ArcGIS Living Atlas

The Most Detailed Map of US Waters That You’ve Ever Seen

Water plays a central role in all our lives. Too much in the wrong place or not enough of it and it will inevitably end up in the news. Hydrologic systems have been extensively engineered and water moves across the landscape in complicated patterns that affect where we live, what we eat, and creates hazards that impact people and infrastructure.

Water shapes the landscapes around us and creates the land forms that we see. On the left we can see the meandering low-gradient rivers and marshes of the coastal plain in South Carolina. In the center image, the oxbow lakes are signs of the Mississippi River's movements over time that create rich farmland along the Arkansas-Tennessee border. On the right, numerous canals reveal the major efforts humans have made to control the distribution and movement of water along the gulf coast of Florida.

Water shapes the landscapes around us and creates the land forms that we see. On the left we can see the meandering low-gradient rivers and marshes of the coastal plain in South Carolina. In the center image, the oxbow lakes are signs of the Mississippi River’s movements over time that create rich farmland along the Arkansas-Tennessee border. On the right, numerous canals reveal the major efforts humans have made to control the distribution and movement of water along the gulf coast of Florida.

 

They made it, we host it

To help us understand the distribution and flow of water in the United States, the US Geological Survey and partners have created the National Hydrography Dataset Plus High Resolution (NHDPlus High Resolution).

 

The National Hydrography Dataset Plus High Resolution provides the most detailed map of the waters of the United States available. The user’s guide provides the details of how the data were created and ideas for how they can be used.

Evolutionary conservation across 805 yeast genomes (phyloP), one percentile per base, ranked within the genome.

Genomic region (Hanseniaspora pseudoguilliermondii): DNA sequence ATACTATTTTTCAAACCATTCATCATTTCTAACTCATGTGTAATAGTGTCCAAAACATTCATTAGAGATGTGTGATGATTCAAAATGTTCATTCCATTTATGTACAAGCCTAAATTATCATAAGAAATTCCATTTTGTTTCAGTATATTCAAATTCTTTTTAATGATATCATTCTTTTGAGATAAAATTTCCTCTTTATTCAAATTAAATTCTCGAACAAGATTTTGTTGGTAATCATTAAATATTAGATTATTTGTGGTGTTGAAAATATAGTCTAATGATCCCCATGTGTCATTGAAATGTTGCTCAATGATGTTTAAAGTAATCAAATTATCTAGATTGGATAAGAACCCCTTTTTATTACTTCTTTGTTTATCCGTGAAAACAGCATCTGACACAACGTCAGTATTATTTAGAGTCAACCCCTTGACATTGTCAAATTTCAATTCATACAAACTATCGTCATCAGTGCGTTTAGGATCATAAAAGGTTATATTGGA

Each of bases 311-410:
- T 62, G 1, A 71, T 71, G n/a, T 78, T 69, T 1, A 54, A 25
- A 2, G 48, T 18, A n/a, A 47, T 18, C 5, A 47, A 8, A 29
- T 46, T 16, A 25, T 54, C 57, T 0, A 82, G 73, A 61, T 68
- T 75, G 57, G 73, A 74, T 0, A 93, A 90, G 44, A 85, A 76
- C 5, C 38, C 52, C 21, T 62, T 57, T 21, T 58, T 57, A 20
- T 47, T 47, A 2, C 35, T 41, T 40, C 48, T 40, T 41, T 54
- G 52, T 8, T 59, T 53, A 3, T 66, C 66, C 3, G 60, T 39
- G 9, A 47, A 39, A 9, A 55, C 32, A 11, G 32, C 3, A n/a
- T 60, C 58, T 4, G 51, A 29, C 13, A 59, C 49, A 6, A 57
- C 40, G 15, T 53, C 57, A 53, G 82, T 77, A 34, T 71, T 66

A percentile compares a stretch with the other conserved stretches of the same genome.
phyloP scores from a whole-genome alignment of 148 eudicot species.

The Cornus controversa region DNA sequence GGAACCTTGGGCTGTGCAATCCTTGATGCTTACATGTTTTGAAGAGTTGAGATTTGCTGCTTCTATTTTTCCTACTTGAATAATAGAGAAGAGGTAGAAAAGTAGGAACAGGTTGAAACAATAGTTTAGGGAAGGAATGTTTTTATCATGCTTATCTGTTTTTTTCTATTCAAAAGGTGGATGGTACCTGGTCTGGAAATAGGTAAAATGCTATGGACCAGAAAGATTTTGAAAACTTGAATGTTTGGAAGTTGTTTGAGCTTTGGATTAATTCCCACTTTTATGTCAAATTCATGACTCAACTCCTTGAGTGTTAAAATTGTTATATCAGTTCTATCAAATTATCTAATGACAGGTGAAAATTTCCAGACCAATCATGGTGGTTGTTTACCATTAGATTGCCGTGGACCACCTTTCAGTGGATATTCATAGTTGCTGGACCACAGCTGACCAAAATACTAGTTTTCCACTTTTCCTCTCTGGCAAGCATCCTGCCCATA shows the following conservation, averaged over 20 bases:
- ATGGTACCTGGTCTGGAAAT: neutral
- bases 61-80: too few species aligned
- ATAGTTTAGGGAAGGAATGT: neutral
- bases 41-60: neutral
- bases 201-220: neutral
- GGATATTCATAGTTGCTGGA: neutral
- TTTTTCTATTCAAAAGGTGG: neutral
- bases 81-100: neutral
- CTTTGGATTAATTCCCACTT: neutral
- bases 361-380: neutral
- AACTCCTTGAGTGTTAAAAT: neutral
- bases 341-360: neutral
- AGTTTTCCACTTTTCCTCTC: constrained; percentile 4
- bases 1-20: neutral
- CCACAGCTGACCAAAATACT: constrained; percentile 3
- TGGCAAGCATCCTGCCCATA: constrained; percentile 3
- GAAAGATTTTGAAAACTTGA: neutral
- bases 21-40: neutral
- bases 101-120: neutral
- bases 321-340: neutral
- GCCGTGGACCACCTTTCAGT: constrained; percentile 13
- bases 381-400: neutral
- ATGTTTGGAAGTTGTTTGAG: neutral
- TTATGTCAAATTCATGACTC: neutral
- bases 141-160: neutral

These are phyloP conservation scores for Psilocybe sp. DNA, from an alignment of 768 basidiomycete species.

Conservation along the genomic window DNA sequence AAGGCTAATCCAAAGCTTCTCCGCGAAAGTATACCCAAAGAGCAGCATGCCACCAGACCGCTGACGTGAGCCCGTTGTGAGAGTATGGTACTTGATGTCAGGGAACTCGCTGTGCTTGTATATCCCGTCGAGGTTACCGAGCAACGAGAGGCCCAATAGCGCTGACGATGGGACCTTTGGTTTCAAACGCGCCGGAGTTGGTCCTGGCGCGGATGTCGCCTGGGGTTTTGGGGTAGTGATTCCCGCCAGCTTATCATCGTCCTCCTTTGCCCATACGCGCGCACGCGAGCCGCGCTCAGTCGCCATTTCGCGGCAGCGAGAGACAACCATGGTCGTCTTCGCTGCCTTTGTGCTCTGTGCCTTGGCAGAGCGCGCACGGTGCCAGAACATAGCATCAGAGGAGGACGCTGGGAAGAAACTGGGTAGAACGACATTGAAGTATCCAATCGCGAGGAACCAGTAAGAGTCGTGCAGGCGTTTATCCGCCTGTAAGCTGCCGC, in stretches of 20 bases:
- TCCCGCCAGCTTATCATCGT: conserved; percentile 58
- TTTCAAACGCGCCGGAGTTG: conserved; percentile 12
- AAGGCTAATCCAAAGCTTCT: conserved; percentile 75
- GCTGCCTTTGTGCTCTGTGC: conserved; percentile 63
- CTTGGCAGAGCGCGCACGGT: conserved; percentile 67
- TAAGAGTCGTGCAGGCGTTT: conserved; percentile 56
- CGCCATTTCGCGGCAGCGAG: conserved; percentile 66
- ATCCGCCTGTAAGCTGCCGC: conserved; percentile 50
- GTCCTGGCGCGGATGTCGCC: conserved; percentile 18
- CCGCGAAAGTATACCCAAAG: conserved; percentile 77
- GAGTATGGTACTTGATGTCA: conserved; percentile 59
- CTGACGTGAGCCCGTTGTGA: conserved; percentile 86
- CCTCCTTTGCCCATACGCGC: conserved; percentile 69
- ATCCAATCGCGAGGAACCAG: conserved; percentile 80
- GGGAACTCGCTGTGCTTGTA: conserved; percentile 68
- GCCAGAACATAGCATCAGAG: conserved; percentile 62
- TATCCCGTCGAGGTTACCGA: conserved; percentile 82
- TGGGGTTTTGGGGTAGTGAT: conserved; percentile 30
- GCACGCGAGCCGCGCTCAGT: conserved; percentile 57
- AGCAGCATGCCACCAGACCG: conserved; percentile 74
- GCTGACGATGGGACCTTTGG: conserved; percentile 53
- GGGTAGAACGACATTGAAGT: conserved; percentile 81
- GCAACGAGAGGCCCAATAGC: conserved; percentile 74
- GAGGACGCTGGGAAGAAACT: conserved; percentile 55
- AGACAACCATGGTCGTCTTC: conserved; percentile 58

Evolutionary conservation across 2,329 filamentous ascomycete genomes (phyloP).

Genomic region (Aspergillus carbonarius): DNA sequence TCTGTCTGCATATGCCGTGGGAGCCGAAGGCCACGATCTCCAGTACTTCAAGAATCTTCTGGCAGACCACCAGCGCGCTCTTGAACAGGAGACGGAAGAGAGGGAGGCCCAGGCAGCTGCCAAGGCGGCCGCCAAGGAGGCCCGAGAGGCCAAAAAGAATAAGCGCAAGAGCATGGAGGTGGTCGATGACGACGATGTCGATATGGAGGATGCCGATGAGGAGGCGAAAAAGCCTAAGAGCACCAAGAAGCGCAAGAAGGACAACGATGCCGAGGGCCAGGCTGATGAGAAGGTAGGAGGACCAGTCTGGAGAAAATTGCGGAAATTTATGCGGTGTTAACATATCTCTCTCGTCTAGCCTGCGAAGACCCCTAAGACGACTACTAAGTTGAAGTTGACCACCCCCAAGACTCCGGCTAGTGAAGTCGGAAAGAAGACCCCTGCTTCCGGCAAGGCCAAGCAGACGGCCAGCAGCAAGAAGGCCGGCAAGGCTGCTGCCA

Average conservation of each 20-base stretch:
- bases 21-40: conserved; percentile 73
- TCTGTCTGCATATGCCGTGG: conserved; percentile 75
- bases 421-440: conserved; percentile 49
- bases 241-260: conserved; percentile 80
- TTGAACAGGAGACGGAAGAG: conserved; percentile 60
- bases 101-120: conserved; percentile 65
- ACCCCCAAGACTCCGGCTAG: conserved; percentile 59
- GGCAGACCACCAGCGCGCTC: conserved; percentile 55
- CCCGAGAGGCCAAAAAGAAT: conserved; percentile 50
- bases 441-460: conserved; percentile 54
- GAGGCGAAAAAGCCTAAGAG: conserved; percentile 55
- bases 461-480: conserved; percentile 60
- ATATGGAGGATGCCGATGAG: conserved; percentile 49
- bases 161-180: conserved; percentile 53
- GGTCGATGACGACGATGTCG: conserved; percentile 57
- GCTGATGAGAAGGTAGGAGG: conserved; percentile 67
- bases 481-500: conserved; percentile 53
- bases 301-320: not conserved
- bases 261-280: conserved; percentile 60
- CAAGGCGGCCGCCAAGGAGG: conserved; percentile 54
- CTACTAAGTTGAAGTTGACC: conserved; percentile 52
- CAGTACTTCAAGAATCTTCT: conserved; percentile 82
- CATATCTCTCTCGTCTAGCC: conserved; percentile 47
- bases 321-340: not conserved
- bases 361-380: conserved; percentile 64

With over 32 million features, the NHDPlus High Resolution provides a detailed view of the nation’s waters, complete with a rich set of attributes that enable you to create your own maps and use in analysis, filter, customize symbology, and configure pop-ups.

 

Now available in ArcGIS Living Atlas

A streamlined version of this incredible dataset is now available throughout the ArcGIS system in ArcGIS Living Atlas.

With nearly 25 million rivers, streams, pipe lines, and other linear features, over 7 million lakes, ponds, reservoirs, wetlands, and other area features, and exciting new cartography, the new high resolution feature layer is a significant advance over the previous version, which was based on the NHD Medium resolution dataset, and had 3 million line features and less than a half million area features. Quite the difference in feature count!!!

Use the slider to see the new, more detailed NHDPlus High Resolution feature layer versus the previous version. 

 

As you can imagine, all those additional features equate to more detail and ultimately a more accurate representation of our country’s water ways. And who doesn’t want a more accurate view of our planet?! This new layer contains so much more detail than the previous version, you may find yourself losing track of time as you pan around the country looking at how we have adapted and engineered our landscape in order to control water.